As far back as I remember, I was fascinated by space. The sizes, the distances, the scale, the extremes... I'm not sure if the science or the science fiction came first for me. It's as if they've both always been there. Starting sometime in elementary school, I was convinced that I'd end up working at NASA, specifically in Mission Control. And after the release of Apollo 13, I was even more convinced. Later that year, my parents sent me to Space Camp (technically, it was "Space Academy" because of my age range). I even went to college with that goal in mind. I entered my freshman year with Astronomy as my declared major. Sadly, that did not last long for me - physics courses messed with my brain, and I wound up with a Math degree (but all of my science credits were in the astronomy department) and working in the arts. Through everything, astronomy, space exploration, and NASA have never been too far from my mind. So, It's taken me quite some time to sort out my feelings about the end of the Space Shuttle Program. In fact, I'm really not sure I've finished sorting them out. What happens next in this blog might not flow or be continuous or have paragraphs that even relate to one another, but they're all honest things that are going through my head as this era comes to an end. Please know that it is completely earnest.
My gut feeling when I think about this is sadness, hurt, and loss. I'm heartbroken. I think that's understandable. But the anger comes if I let my thoughts linger on it too much. It's not an explosive anger, but they kind where you wish you could just talk some sense into people, you know? Maybe you could even call that defensiveness. Past that, I start to feel offended. And, finally, sad again, and a bit fearful.
It has always bothered me when people complain about the project budgets at NASA. Yes, when you hear those numbers, they're very large for you and me. But put them in perspective with other governmental spending: the US bank bailout was more than the lifetime budget of NASA. We discussed this a bit on the Treks in Sci-Fi forums, and Bryancd provided these numbers: "The final bill for the Apollo program was $25.43 Billion dollars reported in 1973. Adjusted for inflation in 2005 that number would have been $170 Billion. They estimate the shuttle program cost about $200 Billion. TARP was $700 Billion but those costs are very likely going to end up being MUCH higher once they accounting, if ever, is done."
I posted that info (without the stats) on Facebook, too, and got a somewhat snarky response, "I think the bailout may have had more tangible results than NASA", which set me twitching but also reminded me that people don't realize just how much we've all benefited from the space program. Because of NASA (either by invention or re-purposing), we have: microwave ovens, WD-40, smoke detectors, modern fire portection, kevlar vests, heart pumps, HEPA filtering systems, memory foam mattresses, GPS systems, Lasik eye surgery, velcro, teflon, and various vaccines... among other things. There no possible way for me to list everything tangible that we've gained from from NASA.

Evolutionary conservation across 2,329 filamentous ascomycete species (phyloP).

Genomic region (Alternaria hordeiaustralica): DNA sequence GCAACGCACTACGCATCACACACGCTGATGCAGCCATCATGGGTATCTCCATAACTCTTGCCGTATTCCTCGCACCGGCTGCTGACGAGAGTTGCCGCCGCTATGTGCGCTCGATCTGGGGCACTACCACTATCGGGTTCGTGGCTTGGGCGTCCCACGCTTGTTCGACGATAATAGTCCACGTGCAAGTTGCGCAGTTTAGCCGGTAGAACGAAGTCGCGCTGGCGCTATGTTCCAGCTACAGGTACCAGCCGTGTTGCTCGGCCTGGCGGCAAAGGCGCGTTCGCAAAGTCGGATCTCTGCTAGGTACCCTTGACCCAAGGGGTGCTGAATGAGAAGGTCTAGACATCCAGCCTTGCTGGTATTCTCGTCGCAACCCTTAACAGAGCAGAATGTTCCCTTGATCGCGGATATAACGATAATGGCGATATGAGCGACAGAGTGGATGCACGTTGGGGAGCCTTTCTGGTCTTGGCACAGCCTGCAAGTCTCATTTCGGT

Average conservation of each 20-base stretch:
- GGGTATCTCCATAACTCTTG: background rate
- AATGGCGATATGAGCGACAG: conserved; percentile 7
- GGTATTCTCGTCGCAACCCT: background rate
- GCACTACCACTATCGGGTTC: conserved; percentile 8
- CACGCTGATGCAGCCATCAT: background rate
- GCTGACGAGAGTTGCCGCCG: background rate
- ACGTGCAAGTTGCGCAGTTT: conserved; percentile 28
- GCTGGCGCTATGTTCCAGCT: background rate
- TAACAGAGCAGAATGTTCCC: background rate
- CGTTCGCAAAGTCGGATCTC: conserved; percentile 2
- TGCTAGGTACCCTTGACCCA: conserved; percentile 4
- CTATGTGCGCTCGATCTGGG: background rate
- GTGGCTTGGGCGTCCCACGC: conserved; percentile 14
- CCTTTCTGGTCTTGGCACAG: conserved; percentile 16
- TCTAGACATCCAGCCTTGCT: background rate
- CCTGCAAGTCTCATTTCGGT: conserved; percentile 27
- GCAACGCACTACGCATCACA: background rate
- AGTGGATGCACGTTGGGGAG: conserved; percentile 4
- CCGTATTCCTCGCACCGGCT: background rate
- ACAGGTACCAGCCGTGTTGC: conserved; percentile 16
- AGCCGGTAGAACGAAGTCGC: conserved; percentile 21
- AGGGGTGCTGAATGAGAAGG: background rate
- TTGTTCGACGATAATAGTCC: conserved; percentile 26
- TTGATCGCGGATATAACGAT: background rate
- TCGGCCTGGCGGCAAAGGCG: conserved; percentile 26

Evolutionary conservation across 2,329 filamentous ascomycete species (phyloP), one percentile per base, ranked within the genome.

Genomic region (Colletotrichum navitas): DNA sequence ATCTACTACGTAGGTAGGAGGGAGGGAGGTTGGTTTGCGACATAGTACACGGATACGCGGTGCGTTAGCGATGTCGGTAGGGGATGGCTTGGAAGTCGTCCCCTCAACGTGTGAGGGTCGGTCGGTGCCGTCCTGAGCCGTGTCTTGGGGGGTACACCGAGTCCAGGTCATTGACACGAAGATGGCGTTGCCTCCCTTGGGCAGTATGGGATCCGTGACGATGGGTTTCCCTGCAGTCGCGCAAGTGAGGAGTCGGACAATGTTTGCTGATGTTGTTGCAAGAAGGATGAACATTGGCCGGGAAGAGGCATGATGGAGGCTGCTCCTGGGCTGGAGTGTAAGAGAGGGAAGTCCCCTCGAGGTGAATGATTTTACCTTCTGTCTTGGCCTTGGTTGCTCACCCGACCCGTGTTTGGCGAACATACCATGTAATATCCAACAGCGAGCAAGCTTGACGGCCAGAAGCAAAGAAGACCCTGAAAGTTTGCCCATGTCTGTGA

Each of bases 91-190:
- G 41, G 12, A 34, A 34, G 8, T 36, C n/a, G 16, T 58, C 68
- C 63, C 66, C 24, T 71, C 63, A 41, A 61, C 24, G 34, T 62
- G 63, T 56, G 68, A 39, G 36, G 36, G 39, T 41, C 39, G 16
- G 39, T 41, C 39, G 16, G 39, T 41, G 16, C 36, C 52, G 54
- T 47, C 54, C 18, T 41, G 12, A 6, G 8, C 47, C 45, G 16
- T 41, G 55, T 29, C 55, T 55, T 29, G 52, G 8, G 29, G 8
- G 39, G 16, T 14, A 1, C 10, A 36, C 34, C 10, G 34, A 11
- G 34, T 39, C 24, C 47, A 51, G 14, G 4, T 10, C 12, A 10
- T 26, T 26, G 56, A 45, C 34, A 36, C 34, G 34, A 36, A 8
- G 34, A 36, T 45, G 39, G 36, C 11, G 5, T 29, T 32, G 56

But there an intangibles as well - NASA has captured our imaginations. It has inspired wonder, awe, and a thirst for knowledge. Why bother to explore? Because we can. That's a good enough reason for me. There are things to be seen and learned and we have the ability to do it. So why shouldn't we? Humans are explorers - that's what I learned from Gene Roddenberry. And I think that's all in jeopardy now.
Not only has the Shuttle program ended, but the James Webb Space Telescope, the successor to Hubble, is now in danger of losing it's funding. Hubble has had it's final servicing mission - we're not going back. And if the Webb program gets canceled, we better hope that this last servicing mission to Hubble will keep it in good working order for a long time to come, because we're not going to get another one. US readers, please if you care about this program, please write to your representatives and tell them not to cancel the funding for the JWST.
The offense? It's harder to describe. I obviously wasn't around during the Space Race and the height of the Cold War and all that. But our space program has always been something that inspires a great deal of patriotism in me, it's one of the things that makes me proud to be an American. Seriously. The Space Program, to me, says that we're looking towards the future and gaining knowledge and exploring. And we were the best, the leaders. Only 12 men have walked on the moon - the MOON! a completely different celestial body!! - all from the United States. Typing that just now, my heart swelled with pride and I got a tear in my eye. And now, we're going to be bumming rides to the International Space Station from the Russians. The whole thing just seams... wrong.
I mentioned being fearful. It may seem silly, but it's true. I'm fearful for the future of manned space flight. I'm fearful for the future of NASA in general. And I'm fearful for the future of scientific experimentation and discovery in this country. Because of Star Trek, I've always had an idealized view of our space program. In the Trek-verse, humans have not only resolved their differences with one another, but have joined together with races from other planets to learn from one another. There's no hunger, no poverty, no want. These are things I want to believe in, to look forward to. You can call it silly if you want, I'll understand. But that's what the space program represents to me - a way to get closer to that future. And now, I can't help but feel that NASA has been dealt an extremely damaging blow. I only hope it's not fatal.
I need a tissue.
Further Reading & Resources:
Why You Need to Help Save the James Webb Space Telescope
Save The James Web Space Telescope (with example letter)
Save The James Web Space Telescope (with example letter)